Another crazy experience was in the bank yesterday. I was sat waiting for my turn and an (again elderly) Japanese man turned and said ‘may I talk to you?’ of course I said yes and we conversed in English for several minutes about non-specific Japan/England related things. He too stressed very strongly that I have to be careful of Japanese men, ironically enough, and told me that I was too charming. When he left he gave me ¥3000 (around £24) for no apparent reason although he pointed in the direction of the supermarket next door and told me to treat myself. Very lovely! So far
I see no reason not to be ‘charming.’
Also when I left the bank cashier gave me a packet of shoe fresheners - little sachets to put in my shoes-apparently that’s a normal thing to receive from a bank here?!
Im sure im mentioned several times okaasan, the amazing granny of the family who looks after me. So when I returned home from all the festival/shrine excitement on Sunday she was sat there with her leg all in bandage-she had left early in the morning to go mountain climbing outside of Nagoya somewhere but fallen and broken her leg. Massively gutting as she’s clearly in a lot of pain and has to stay in her room all day now, I bought her some cute little tea bags to try to make her feel better! She has an operation next week sometime and until then we take her little trays of food to her room so she doesn’t have to move around. The rest of the family have been very good at keeping me fed which also means we see (and hear) a lot more of the baby who seems to hate me slightly less now than last week.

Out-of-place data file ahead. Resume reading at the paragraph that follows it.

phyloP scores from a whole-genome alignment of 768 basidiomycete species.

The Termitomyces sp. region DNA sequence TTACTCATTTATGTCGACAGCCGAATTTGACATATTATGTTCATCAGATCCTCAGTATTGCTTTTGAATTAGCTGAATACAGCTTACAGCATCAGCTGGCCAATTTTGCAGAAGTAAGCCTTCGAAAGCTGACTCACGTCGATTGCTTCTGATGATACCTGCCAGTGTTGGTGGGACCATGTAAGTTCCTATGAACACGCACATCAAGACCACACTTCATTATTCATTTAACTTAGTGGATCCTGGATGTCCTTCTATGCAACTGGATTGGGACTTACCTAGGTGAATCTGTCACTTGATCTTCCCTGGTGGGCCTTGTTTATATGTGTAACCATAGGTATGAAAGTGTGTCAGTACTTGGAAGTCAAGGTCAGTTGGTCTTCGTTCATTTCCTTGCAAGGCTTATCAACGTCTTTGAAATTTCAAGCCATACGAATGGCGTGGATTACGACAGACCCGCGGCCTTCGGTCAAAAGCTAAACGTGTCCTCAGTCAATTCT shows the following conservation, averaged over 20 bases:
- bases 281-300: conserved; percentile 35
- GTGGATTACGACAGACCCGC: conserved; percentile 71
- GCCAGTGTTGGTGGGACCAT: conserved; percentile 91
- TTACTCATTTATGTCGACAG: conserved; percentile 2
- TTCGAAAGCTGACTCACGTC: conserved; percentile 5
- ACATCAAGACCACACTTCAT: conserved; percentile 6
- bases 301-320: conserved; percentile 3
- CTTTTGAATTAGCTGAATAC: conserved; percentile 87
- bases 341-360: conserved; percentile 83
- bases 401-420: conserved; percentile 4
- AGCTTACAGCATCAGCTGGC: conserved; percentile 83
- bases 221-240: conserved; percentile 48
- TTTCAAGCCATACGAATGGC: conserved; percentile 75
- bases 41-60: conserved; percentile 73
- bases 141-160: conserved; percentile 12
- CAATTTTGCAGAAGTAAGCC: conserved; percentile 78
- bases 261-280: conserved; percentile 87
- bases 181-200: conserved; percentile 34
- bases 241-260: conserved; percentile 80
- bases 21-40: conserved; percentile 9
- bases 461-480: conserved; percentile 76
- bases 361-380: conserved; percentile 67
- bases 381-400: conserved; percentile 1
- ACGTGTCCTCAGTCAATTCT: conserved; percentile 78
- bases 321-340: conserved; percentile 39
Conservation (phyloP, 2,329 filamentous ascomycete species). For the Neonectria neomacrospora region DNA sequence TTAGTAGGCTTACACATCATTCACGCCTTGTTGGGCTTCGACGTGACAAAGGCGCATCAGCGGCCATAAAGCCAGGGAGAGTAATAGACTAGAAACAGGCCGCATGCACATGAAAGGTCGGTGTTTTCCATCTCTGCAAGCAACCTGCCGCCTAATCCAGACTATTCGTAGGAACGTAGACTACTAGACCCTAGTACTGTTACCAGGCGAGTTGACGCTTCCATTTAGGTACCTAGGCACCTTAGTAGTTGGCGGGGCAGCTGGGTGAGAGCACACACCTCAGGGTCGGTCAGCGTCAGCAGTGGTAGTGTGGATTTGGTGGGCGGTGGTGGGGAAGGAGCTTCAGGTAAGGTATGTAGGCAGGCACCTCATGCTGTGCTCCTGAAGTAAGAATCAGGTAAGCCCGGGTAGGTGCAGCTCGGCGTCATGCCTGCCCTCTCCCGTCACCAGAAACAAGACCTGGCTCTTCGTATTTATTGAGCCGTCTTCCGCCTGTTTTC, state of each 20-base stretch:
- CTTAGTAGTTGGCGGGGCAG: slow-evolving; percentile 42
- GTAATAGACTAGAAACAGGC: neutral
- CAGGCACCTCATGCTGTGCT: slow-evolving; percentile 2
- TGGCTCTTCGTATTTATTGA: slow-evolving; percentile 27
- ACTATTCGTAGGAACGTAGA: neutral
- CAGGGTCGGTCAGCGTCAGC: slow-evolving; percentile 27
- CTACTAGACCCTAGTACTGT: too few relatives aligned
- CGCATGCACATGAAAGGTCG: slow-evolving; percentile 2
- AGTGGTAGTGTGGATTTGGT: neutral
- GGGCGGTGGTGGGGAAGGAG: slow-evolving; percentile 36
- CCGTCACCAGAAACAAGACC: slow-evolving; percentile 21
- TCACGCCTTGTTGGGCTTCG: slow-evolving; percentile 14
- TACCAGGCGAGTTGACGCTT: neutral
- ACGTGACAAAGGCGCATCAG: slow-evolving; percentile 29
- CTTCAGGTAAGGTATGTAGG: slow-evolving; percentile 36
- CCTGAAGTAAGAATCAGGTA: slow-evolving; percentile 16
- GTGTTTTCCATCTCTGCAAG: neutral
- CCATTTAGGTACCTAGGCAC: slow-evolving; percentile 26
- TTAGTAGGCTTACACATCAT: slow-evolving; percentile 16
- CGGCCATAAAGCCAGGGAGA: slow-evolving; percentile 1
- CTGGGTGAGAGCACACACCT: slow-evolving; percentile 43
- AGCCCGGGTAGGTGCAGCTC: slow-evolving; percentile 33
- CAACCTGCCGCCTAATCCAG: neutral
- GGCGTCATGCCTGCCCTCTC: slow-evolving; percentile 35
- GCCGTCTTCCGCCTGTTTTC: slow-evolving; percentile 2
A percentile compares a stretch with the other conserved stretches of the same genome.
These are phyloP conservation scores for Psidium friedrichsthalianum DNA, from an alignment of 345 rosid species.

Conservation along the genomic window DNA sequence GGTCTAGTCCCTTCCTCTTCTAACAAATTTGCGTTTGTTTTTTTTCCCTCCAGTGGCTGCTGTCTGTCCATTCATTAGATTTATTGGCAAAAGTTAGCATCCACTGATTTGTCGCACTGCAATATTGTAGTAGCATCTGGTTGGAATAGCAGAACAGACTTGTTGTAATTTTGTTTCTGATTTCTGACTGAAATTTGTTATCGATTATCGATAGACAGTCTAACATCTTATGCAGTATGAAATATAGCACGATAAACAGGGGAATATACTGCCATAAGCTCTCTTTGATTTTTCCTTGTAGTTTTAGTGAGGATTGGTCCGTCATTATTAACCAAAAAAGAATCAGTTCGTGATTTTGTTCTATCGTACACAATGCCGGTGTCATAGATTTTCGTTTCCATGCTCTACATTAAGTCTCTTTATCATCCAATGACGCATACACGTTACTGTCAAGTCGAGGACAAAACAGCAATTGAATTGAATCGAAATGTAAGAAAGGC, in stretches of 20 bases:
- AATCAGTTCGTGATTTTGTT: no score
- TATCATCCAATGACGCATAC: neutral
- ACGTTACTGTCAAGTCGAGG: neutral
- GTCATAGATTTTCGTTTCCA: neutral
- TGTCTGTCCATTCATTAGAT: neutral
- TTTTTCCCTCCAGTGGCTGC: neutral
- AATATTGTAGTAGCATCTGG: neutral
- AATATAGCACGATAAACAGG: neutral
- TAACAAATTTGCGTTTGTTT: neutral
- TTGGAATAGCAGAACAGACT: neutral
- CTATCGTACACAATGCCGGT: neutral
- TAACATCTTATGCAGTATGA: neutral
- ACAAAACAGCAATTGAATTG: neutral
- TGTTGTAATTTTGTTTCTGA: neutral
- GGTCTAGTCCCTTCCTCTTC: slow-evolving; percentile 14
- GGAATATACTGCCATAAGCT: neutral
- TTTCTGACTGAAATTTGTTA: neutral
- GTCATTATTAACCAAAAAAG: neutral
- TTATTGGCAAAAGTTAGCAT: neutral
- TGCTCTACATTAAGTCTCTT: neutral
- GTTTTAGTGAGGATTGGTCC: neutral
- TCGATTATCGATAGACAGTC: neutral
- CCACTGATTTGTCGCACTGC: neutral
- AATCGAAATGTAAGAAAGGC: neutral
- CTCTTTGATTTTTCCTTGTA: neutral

I’ve also now visited a maid café. Originating in Tokyo, there are several specialist cafes, so for example catered for manga and anime nerds and this one near the university is an internet café where the staff dress up as Western maids. Its pretty jokes-I went there for an hour last week to send some e-mails and found myself highly entertained yet I thought taking pictures wouldn’t go down too well.
Thursday was a national holiday, again! (Monday was another one-‘Respect for the Aged day’). So Wednesday night we knew partying had to be done. We went to the American-owned nomihoudai in Imaike which involves paying ¥1000 (around £8) for all you can drink until 11pm. Now this isn’t like Leeds where all you can drink involves weak drinks and only one bar man so you never actually get more than one anyway-the drink was flowing here and a good night was had by all, actually it was excellent-massively good times! The bar was tiny so 80 of us in there was a bit of a squeeze compared to the 20 customers that its used to, and when things got hot the bar man and lady took their